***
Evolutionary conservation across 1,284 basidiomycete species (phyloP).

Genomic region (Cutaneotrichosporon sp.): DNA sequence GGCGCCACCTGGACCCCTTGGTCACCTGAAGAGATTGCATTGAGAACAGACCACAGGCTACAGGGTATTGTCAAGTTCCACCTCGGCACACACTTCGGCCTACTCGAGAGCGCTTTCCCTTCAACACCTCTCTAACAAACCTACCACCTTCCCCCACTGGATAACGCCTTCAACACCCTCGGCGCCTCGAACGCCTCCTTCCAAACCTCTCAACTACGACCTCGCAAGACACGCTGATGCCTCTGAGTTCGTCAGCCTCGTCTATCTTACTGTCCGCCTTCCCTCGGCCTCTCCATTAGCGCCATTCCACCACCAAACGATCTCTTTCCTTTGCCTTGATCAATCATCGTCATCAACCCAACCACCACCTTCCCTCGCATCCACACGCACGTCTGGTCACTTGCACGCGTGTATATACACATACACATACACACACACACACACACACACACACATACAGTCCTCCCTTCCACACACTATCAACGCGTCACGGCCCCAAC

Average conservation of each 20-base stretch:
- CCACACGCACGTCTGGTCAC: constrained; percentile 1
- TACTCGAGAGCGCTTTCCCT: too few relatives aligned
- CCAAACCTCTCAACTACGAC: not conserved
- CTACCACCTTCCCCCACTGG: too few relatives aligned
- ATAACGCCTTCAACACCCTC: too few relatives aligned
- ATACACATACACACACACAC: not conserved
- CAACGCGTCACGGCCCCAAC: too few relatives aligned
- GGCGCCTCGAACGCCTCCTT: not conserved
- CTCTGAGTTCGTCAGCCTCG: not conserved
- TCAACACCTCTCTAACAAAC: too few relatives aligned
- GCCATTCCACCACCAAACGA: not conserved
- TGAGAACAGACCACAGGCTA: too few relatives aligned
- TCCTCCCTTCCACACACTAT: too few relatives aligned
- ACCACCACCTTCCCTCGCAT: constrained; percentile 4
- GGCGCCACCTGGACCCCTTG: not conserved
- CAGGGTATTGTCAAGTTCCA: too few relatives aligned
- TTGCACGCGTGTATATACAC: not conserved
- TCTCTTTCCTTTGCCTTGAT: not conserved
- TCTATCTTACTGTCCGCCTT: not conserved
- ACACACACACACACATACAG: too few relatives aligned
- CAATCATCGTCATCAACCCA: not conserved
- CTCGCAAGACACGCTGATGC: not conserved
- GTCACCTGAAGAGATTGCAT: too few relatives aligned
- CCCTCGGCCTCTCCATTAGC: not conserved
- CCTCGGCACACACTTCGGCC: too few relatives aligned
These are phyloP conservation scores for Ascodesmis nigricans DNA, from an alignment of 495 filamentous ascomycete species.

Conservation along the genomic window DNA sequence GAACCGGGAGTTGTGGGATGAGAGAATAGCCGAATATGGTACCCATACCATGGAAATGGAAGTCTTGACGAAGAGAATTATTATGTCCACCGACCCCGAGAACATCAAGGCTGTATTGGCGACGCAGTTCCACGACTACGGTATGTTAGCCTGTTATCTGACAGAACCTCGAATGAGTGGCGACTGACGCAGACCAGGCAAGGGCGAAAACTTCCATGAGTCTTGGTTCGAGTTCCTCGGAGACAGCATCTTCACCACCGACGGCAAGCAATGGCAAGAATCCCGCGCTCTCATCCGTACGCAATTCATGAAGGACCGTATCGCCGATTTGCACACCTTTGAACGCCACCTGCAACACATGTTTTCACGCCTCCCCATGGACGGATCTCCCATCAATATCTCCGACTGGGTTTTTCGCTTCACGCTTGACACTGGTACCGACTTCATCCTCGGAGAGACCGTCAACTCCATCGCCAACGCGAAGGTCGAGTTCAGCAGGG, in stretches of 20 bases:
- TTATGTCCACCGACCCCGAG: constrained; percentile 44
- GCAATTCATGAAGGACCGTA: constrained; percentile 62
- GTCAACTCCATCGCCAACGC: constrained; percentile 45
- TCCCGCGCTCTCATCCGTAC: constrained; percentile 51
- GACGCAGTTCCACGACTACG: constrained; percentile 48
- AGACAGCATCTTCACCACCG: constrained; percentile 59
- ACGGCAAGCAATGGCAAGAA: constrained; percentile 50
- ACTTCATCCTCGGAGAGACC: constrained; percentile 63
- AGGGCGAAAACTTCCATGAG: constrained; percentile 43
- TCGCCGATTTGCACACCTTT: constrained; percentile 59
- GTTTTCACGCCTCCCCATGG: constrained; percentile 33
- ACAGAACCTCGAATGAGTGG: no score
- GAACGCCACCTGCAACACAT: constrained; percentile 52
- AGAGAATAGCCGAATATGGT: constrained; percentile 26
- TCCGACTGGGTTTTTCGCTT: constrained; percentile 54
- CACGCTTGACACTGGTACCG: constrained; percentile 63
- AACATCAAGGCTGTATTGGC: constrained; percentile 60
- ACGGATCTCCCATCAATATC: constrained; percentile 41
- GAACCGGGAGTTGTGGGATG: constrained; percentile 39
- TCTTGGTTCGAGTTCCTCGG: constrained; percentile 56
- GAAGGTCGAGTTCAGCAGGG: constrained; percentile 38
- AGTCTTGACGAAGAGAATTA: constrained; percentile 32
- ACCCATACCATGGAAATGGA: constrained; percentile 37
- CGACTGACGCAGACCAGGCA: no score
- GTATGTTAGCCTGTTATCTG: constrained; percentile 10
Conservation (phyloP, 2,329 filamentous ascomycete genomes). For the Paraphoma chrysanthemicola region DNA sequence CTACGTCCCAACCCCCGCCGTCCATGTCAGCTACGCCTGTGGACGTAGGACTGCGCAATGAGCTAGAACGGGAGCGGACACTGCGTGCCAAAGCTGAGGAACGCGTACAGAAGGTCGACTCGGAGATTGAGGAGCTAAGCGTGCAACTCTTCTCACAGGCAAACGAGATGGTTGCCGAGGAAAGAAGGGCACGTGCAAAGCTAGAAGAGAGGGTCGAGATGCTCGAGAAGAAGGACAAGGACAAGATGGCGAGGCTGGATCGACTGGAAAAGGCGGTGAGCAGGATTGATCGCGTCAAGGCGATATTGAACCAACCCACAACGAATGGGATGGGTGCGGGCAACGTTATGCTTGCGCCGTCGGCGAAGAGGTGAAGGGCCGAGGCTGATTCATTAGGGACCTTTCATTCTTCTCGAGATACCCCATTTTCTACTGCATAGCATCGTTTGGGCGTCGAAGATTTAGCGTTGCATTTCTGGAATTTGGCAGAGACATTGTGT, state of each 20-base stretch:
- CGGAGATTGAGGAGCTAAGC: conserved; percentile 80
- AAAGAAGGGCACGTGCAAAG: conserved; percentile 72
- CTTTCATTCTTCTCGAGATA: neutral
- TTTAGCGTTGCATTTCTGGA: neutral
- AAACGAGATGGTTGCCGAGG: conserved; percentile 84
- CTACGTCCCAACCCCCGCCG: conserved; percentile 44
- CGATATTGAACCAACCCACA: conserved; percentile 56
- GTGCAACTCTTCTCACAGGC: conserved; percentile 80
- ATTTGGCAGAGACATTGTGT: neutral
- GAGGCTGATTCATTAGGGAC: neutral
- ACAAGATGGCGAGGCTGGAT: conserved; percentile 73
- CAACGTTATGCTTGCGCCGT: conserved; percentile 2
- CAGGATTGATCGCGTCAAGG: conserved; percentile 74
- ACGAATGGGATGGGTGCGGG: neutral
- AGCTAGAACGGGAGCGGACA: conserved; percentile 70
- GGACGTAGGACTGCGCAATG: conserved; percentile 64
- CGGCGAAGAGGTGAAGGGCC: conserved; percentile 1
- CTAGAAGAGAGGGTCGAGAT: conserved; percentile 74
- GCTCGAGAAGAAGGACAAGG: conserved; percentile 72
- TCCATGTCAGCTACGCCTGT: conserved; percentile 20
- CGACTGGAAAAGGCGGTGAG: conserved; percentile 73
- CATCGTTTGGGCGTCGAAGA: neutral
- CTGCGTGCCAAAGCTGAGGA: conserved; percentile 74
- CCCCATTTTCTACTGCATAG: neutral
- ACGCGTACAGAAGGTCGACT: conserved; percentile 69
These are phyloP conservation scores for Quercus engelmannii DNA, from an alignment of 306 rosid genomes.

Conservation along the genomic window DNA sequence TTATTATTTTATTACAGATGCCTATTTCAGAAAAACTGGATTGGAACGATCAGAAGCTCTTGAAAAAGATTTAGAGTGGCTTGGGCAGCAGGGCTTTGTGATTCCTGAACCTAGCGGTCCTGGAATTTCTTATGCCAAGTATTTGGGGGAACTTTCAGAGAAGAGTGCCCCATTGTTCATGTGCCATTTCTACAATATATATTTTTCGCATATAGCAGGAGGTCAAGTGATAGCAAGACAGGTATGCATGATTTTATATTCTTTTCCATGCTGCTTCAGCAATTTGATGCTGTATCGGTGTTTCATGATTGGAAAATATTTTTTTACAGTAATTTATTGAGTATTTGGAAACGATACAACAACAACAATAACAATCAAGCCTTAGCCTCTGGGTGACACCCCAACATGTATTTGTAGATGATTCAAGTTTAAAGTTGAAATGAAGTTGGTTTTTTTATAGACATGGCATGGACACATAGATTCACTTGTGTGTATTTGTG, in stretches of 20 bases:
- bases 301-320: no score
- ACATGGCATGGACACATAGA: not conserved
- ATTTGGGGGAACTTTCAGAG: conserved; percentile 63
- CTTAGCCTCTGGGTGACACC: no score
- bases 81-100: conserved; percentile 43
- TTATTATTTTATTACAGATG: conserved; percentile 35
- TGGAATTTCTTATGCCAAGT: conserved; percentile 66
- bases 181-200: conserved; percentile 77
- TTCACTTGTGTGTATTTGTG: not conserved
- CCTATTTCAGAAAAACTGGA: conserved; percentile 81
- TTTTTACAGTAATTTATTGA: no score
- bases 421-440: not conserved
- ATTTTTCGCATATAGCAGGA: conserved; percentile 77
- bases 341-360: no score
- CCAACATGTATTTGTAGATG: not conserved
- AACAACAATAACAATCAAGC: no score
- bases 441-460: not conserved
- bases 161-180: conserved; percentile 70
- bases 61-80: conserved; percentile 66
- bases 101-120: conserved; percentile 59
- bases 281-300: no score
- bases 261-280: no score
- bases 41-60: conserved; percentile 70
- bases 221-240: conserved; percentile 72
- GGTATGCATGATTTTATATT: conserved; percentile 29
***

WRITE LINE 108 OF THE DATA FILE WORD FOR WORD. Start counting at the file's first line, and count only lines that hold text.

- GGTATGCATGATTTTATATT: conserved; percentile 29